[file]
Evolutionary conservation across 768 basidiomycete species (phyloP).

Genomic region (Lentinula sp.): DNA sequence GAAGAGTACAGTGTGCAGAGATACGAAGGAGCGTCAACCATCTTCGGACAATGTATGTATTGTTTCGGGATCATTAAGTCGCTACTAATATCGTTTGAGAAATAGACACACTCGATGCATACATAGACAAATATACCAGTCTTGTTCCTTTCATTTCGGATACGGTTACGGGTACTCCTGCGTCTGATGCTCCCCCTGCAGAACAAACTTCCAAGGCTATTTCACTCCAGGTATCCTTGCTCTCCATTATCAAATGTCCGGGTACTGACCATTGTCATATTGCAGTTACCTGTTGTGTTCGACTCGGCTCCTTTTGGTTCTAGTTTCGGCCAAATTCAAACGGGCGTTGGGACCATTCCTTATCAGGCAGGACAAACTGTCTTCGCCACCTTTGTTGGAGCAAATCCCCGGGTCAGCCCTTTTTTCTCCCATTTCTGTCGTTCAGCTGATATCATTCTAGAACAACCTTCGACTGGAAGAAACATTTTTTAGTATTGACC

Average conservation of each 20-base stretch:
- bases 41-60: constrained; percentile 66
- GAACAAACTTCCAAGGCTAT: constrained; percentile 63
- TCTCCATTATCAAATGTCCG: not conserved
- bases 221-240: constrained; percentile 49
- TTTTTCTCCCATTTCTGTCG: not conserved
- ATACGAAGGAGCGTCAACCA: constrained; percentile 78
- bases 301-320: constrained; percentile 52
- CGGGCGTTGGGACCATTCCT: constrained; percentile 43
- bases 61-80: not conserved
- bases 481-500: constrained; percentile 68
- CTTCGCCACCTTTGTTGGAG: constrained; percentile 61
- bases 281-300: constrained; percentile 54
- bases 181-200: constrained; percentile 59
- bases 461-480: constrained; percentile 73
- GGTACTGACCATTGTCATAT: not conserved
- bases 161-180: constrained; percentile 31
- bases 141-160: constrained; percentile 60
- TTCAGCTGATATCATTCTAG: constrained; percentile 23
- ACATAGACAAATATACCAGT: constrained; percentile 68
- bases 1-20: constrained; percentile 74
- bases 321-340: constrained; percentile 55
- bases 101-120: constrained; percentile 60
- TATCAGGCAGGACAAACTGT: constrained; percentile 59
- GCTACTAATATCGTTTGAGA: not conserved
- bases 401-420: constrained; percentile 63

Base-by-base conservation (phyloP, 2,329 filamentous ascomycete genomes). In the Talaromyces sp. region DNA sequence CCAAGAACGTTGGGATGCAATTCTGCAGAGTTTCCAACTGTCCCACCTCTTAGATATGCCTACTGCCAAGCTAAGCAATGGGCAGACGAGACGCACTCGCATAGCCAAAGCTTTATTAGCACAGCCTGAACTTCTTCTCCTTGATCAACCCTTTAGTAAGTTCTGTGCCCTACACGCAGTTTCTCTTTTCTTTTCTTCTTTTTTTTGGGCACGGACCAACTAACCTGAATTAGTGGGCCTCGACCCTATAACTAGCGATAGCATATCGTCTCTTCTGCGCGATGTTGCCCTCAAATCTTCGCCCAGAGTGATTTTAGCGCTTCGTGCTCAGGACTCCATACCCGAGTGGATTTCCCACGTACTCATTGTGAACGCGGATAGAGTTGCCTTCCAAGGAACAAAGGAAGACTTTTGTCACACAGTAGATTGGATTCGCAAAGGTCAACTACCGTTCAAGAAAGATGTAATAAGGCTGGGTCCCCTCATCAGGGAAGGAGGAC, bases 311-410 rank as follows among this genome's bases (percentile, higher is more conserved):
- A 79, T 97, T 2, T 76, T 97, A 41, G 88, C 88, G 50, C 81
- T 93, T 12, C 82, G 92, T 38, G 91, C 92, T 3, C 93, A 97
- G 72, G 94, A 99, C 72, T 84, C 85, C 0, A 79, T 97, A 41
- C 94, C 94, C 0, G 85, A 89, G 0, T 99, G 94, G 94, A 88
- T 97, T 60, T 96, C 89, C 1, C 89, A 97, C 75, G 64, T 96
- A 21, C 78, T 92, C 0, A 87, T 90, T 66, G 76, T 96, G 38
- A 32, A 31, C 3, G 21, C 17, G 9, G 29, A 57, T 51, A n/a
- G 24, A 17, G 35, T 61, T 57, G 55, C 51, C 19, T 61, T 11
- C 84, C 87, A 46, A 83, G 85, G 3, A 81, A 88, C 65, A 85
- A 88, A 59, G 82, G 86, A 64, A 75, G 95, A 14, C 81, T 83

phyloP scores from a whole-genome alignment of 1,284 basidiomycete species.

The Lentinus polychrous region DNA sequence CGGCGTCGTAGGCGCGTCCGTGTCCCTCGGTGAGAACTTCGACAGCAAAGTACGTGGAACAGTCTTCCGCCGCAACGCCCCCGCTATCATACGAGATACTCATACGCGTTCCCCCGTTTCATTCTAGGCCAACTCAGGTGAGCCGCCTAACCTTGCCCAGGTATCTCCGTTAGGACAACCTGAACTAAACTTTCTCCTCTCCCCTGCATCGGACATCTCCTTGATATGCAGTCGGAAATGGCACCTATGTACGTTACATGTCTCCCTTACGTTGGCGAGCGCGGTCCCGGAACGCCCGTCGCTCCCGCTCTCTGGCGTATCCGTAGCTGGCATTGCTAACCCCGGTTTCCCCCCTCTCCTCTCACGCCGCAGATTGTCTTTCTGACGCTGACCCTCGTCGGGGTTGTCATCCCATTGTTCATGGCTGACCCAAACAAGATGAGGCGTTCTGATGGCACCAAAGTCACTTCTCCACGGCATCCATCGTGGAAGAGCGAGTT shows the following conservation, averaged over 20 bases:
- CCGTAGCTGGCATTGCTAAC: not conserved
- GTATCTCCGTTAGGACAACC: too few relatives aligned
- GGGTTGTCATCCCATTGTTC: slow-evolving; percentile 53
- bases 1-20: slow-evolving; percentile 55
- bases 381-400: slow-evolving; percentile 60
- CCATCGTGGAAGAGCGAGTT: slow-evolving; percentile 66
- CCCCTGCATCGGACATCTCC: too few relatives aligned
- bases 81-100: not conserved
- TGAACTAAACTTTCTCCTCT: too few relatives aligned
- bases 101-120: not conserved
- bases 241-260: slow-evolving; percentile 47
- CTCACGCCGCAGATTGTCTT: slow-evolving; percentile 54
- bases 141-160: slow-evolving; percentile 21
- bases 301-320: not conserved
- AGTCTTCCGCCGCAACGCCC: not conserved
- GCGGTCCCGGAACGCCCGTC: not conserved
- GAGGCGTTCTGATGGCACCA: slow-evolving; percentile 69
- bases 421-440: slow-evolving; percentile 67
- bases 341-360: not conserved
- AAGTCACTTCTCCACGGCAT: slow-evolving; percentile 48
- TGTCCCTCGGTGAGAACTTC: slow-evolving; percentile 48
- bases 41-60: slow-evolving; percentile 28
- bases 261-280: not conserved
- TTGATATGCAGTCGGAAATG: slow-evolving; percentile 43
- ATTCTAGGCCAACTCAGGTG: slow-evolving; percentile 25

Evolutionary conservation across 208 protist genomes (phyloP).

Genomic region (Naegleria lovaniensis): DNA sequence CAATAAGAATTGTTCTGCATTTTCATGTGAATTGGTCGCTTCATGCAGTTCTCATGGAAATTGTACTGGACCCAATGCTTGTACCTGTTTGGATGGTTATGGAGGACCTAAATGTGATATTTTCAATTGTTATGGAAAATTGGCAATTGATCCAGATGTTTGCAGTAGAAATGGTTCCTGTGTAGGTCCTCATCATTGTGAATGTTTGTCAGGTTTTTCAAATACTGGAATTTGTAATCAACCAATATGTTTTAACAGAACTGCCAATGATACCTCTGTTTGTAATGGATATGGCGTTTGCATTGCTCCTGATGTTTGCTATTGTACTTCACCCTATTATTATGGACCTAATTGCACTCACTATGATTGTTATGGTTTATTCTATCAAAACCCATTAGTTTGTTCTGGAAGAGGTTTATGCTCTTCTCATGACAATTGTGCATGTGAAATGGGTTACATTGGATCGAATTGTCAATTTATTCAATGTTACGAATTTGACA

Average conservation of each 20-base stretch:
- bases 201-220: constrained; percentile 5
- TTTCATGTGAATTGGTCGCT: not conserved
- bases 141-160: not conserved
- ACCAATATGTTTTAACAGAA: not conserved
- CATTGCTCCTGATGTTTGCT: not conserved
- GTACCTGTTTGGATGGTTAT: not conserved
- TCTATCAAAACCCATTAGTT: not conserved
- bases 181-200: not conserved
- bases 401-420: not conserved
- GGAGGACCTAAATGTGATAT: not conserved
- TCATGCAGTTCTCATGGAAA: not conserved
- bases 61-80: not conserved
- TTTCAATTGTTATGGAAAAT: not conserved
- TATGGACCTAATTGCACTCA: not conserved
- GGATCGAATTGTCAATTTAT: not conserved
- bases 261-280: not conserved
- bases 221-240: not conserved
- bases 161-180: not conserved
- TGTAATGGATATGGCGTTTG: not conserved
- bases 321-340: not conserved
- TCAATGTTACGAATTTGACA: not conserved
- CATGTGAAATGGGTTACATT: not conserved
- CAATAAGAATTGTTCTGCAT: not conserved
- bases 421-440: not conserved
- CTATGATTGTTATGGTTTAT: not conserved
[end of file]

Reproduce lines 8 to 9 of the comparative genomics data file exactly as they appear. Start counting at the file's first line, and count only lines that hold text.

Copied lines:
- TTTTTCTCCCATTTCTGTCG: not conserved
- ATACGAAGGAGCGTCAACCA: constrained; percentile 78